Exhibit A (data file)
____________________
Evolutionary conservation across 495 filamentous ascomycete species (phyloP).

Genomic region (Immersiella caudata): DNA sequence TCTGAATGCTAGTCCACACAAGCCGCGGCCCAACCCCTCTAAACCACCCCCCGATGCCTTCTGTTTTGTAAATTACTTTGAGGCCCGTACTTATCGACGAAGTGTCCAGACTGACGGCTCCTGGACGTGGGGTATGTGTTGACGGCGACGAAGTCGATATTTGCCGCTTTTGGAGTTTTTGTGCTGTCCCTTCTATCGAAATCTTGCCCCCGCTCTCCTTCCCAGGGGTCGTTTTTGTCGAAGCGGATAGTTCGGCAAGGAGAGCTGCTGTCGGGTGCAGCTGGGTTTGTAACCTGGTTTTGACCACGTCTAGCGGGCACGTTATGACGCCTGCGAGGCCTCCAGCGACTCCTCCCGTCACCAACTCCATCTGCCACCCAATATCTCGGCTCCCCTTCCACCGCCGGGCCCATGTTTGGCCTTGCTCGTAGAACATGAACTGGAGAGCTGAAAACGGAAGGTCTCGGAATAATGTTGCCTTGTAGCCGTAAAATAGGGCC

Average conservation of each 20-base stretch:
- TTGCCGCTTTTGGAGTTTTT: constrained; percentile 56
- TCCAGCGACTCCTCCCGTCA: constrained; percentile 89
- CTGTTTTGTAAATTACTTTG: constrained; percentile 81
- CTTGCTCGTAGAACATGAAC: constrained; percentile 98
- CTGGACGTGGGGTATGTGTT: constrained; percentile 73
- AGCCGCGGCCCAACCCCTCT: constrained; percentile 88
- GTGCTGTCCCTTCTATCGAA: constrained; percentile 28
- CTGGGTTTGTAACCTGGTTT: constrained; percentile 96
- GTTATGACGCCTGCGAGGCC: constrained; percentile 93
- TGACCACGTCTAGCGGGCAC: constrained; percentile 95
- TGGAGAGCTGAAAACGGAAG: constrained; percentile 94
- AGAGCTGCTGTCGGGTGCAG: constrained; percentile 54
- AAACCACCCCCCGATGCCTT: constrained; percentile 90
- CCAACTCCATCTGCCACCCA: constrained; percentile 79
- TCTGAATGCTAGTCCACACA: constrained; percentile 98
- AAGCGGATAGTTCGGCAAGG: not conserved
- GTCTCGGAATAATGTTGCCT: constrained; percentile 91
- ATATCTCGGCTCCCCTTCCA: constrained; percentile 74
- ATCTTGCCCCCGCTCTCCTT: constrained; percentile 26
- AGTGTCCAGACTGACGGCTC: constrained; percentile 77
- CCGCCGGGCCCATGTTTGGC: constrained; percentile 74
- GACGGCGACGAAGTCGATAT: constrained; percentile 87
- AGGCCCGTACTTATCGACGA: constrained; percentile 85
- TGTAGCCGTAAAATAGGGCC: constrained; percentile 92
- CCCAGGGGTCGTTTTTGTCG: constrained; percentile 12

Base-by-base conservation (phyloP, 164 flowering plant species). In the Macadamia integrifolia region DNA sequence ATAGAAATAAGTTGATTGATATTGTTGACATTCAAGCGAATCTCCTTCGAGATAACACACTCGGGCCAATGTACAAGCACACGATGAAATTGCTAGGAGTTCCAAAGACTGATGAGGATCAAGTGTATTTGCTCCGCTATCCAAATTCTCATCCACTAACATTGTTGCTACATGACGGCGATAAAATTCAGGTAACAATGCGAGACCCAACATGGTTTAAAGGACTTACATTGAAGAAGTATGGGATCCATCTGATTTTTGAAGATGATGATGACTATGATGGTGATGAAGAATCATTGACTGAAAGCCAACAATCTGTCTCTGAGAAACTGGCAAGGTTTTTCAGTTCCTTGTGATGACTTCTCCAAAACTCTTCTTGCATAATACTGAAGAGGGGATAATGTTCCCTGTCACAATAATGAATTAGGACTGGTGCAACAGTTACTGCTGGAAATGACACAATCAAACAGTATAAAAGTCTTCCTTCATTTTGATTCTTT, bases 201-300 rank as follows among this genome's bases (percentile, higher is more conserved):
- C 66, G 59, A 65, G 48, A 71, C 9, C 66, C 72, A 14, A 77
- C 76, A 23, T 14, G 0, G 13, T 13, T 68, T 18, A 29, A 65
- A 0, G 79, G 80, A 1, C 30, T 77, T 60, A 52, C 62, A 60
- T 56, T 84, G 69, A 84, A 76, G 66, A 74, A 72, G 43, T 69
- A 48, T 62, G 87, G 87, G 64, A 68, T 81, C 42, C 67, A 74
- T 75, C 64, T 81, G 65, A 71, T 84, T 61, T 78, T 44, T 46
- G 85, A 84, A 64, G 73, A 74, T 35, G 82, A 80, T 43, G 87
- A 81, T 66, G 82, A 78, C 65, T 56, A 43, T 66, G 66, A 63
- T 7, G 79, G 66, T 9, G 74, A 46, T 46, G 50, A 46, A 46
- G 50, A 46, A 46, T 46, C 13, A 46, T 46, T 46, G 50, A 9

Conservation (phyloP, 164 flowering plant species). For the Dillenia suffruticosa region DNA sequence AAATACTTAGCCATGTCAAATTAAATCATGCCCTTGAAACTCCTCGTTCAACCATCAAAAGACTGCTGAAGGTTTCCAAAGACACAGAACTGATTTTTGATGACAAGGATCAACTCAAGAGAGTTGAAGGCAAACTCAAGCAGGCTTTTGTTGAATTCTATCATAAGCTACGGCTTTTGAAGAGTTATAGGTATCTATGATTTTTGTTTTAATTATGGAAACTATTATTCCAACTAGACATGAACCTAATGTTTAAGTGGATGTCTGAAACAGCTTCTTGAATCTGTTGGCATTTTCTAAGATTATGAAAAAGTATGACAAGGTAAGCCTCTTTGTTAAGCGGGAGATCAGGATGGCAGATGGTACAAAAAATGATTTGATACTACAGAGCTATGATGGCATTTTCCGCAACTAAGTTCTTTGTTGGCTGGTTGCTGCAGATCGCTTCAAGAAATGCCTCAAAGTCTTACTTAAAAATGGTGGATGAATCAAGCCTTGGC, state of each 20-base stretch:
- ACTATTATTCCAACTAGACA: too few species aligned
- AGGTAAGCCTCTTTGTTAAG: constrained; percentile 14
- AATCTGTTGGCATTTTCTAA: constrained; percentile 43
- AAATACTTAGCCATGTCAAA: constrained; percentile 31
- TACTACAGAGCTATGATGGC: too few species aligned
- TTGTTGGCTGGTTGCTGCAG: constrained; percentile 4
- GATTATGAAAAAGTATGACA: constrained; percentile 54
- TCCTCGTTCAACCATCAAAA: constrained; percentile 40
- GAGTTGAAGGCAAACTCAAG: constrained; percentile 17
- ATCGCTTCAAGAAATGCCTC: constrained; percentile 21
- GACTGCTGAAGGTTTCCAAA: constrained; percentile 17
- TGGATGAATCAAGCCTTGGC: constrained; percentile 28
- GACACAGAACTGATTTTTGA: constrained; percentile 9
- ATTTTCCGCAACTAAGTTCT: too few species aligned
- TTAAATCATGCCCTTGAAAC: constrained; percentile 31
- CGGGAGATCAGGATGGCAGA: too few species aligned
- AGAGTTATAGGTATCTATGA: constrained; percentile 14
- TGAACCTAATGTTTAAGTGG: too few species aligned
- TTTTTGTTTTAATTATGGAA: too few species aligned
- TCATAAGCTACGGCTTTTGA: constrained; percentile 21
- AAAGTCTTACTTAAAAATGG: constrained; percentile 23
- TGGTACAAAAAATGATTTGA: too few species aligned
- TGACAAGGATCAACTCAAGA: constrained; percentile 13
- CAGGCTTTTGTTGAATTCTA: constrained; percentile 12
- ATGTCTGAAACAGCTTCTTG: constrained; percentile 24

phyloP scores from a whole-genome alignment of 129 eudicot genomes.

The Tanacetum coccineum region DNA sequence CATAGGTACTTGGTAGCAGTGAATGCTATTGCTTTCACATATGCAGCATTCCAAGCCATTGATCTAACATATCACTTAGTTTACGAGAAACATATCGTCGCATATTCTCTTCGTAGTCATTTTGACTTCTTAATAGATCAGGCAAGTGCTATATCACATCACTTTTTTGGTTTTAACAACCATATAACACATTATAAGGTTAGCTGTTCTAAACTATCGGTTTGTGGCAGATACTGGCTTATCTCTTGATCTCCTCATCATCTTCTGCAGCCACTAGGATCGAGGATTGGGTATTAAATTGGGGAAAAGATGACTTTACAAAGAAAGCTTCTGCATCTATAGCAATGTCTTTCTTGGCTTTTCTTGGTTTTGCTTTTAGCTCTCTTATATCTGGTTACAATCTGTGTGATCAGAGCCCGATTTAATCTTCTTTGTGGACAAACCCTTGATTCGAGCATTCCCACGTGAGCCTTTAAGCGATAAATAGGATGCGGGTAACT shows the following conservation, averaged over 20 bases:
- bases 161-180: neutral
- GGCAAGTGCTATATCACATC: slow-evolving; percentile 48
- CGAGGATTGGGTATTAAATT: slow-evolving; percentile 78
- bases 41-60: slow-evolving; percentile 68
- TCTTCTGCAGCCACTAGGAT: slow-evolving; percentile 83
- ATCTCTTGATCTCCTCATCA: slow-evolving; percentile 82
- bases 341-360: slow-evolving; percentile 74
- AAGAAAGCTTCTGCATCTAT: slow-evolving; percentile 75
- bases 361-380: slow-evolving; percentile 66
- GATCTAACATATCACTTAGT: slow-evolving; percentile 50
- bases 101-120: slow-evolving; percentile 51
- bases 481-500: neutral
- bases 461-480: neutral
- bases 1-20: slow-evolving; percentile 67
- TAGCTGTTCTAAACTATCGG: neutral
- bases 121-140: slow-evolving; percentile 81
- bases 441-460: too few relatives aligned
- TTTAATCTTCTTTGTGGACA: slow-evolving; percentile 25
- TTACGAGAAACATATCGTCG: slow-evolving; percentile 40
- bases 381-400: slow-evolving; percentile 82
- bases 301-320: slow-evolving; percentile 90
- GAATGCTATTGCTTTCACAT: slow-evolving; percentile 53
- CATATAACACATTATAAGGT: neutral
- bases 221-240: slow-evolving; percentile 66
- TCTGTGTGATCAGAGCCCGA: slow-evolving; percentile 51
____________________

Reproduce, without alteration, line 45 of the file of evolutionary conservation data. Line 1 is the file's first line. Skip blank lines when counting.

- TACTACAGAGCTATGATGGC: too few species aligned